Supplementary Retirement Scheme (SRS): Essential Tips for your 20s and 30s


If you are in your 20s and 30s, mastering the Central Provident Fund (CPF) is one of the most important steps you can take to secure a comfortable retirement. A crucial pillar is the Supplementary Retirement Scheme (SRS).

Despite what the name suggests, it’s not just for those nearing retirement. It’s designed to provide an additional retirement safety net beyond CPF savings — with tax relief as the main incentive to save up.

Well, it’s working. The latest data shows an increase in contributions, especially among young people.

The Ministry of Finance (MOF) reported 387,377 SRS account holders in 2022, a 34% increase from the previous year.

Almost one in three account holders were between 18 to 35 years old.

If you are in the earlier phase of your career and haven’t gotten started, here is a primer on SRS and essential tips for making the most out of it.

This article was written by a Financial Horse Contributor.

What is the Supplementary Retirement Scheme?

We already wrote an in-depth guide to the SRS. But in a nutshell, the IRAS website provides a good definition:

The Supplementary Retirement Scheme (SRS) is a voluntary scheme to encourage individuals to save for retirement, over and above their CPF savings.

Contributions to SRS are eligible for tax relief.

Investment returns are tax-free before withdrawal and only 50% of the withdrawals from SRS are taxable at retirement.

The main benefit: you’ll get a dollar-for-dollar tax discount for the amount added to your SRS account.

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How does the Supplementary Retirement Scheme work?

You can set up an SRS account at any of the three local banks — DBS, OCBC and UOB.

Singaporeans are allowed to deposit up to $15,300 into the account each year.

This can be used to invest in products including unit trusts, robo-advisors, SGX-listed stocks, REITs, and ETFs. You can also invest in lower-risk products like Endowment Insurance Plans, fixed deposits, and Singapore Government Securities.

Here is an illustration of the tax savings at work.

Source: DBS

Source: DBS

And just like that, you’ve slashed a hefty portion of your tax bill.

Topping up your SRS is generally only recommended if you’re above the 7% tax bracket when the tax savings are more substantial relative to the amount you top up. They become more tax efficient the higher up the tax bracket, as illustrated below.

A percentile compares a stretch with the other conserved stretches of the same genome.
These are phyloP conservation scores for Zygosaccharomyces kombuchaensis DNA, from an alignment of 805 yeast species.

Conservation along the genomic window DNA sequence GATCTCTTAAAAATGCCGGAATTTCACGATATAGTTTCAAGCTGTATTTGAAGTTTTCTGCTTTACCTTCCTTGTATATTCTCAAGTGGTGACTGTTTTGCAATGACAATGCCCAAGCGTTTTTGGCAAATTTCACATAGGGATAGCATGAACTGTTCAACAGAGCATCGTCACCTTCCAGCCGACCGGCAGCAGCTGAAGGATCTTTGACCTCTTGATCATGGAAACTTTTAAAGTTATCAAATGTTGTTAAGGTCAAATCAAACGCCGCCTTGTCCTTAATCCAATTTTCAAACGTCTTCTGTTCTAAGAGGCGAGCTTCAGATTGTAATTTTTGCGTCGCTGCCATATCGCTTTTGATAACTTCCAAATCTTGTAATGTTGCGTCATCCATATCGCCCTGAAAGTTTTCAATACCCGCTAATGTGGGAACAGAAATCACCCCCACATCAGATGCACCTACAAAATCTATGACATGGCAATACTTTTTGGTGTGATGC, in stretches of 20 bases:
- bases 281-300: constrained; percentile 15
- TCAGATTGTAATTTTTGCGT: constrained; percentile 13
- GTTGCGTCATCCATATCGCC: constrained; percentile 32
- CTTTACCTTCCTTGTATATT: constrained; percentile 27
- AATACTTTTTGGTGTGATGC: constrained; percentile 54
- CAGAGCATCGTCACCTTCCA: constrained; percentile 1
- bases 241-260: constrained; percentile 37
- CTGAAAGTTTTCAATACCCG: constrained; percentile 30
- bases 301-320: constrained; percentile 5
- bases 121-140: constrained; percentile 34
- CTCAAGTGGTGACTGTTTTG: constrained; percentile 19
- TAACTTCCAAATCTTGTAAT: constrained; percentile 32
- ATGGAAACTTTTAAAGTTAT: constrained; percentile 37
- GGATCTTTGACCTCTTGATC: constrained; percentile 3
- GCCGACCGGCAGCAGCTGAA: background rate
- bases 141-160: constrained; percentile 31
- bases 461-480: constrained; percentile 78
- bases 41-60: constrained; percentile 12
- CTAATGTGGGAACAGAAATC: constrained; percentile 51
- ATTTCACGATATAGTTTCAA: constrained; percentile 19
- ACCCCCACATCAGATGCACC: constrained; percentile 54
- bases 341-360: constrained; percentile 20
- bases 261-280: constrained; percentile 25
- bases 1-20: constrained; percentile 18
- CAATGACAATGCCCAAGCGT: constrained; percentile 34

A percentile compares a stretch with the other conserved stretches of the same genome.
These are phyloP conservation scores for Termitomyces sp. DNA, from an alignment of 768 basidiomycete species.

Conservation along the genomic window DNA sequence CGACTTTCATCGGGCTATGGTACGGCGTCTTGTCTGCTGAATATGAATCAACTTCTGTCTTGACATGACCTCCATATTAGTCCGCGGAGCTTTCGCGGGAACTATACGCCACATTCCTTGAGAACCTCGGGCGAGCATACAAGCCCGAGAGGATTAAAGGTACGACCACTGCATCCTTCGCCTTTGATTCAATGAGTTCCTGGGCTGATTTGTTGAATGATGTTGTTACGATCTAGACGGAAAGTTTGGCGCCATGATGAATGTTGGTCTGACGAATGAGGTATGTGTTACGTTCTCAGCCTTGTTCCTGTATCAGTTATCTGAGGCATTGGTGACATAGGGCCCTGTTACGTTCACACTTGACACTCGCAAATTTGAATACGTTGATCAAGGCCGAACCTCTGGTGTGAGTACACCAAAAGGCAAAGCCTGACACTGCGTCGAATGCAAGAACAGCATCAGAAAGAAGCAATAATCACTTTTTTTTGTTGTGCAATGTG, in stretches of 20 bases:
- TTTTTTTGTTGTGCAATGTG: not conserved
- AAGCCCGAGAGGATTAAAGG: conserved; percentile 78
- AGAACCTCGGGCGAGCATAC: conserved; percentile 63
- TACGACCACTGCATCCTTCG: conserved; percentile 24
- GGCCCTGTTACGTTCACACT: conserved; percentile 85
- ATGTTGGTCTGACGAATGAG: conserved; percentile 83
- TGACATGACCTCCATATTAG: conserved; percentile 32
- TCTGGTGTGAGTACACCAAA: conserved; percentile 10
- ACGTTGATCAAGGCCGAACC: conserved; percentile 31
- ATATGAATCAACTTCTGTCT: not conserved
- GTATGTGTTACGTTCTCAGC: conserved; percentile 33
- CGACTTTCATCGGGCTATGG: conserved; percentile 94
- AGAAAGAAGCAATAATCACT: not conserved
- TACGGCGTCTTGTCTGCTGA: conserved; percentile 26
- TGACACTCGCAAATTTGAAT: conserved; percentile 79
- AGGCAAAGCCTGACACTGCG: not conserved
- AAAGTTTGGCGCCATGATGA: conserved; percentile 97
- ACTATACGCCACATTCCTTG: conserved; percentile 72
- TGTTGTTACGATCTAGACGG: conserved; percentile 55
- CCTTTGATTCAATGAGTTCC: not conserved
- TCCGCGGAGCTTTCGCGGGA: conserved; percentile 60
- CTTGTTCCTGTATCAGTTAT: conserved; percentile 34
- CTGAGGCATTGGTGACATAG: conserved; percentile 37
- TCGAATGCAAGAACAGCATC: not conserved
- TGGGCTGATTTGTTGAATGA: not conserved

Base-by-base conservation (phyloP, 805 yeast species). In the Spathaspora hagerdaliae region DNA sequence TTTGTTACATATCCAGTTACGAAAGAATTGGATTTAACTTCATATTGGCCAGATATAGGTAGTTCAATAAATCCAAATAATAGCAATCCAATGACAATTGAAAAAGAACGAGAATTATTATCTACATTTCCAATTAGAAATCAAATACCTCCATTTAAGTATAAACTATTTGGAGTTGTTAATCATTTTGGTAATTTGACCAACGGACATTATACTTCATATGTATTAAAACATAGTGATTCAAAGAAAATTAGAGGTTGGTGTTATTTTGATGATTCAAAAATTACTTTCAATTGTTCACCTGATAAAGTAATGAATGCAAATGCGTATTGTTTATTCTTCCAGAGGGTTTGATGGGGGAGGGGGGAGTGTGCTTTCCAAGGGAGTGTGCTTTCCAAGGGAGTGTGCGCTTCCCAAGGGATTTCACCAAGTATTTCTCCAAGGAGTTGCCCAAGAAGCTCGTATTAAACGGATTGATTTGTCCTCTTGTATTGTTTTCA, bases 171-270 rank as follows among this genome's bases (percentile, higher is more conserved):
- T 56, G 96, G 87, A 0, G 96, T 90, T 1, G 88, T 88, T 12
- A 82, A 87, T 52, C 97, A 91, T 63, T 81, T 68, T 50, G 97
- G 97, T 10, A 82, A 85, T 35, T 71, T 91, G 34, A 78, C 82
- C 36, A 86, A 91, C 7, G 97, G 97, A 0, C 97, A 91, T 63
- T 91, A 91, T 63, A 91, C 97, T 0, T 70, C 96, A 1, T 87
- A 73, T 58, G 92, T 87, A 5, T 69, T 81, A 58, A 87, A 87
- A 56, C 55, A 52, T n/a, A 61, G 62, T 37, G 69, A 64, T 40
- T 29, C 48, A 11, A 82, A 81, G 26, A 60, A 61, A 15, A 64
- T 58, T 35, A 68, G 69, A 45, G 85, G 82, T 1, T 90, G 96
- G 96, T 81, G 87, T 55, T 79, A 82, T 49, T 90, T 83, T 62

But deciding whether to put money into your account is a personal decision and varies based on your circumstance.

Income tax bracket

Tax savings on $15,3000









Consideration for SRS top-ups

Ability to commit for the long term.

SRS’s biggest drawback is liquidity. Once that money is in, withdrawing any amount before reaching the statutory retirement age will incur penalties. You’ll need to pay income tax on 100% of the amount withdrawn (based on your income tax bracket) — plus an additional 5% penalty on the amount withdrawn.

As such, make sure this is money you can set aside for the long term and is not essential funds. Treat it as buying an endowment or Investment-Linked Plan (ILP). This is money that you are willing to part ways with for a long time.

This is an especially difficult balance to strike in your 20s and 30s. This is a period full of big financial commitments like paying for a wedding and buying a house. Make sure your cash flow doesn’t suffer in pursuit of tax savings.

Should you top up your CPF or SRS?

Deciding between topping up your SRS or CPF Medisave Account (MA) or Special Account (SA) is a common dilemma. Both are great ways to build savings and enjoy tax relief. Choosing between the two boils down to your risk appetite.

In your 20s and 30s, time is on your side to invest your SRS funds more aggressively. If you can stomach the volatility, you can afford to take risks for higher expected returns over the long term.

Investing in equities will give you a better probability of generating 6 to 7% annually, compared to around 4% if you keep it in your CPF MA/SA.

A 2% higher return makes a huge difference when compounded over 30 years.

But if you are more comfortable with the guaranteed returns of CPF MA/SA — a 4% interest is nothing to sneeze at either.

Personal income tax relief cap

Take note that the cap on personal income tax relief is $80,000. This applies across all tax relief claimed for each year of assessment, which includes Earned Income Relief and CPF Cash Top-Up Relief.

The personal income tax relief cap was introduced in Budget 2016.

Working mothers for instance should be mindful of these caps.

Make sure you check the previous year’s notice of assessment, take the amount of tax relief you’re expecting, and factor that into the amount to top up for SRS.

Make sure to deploy your cash

While the tax relief of SRS is the main draw, remember that cash in your SRS account only earns 0.05%. If you’re not investing your SRS savings, you’re losing money to inflation!

Source: MOF

According to MOF, 21% of SRS monies are sitting idle in cash, so this is not as uncommon as you’d think.

Why you should top up $1 into your SRS account today

Even if you don’t plan on using your SRS, you should still open one and top up $1 into your account.

This allows you to lock in your Statutory Retirement Age at 63 today before it goes up to 65 in 2030. In other words, opening an SRS account now will protect you from any subsequent changes in the statutory retirement age.

Top up by 31 December!

With the end of the year approaching, now is a great time to top up your SRS.

Don’t forget to top up by 31 December if you want to enjoy the tax relief.



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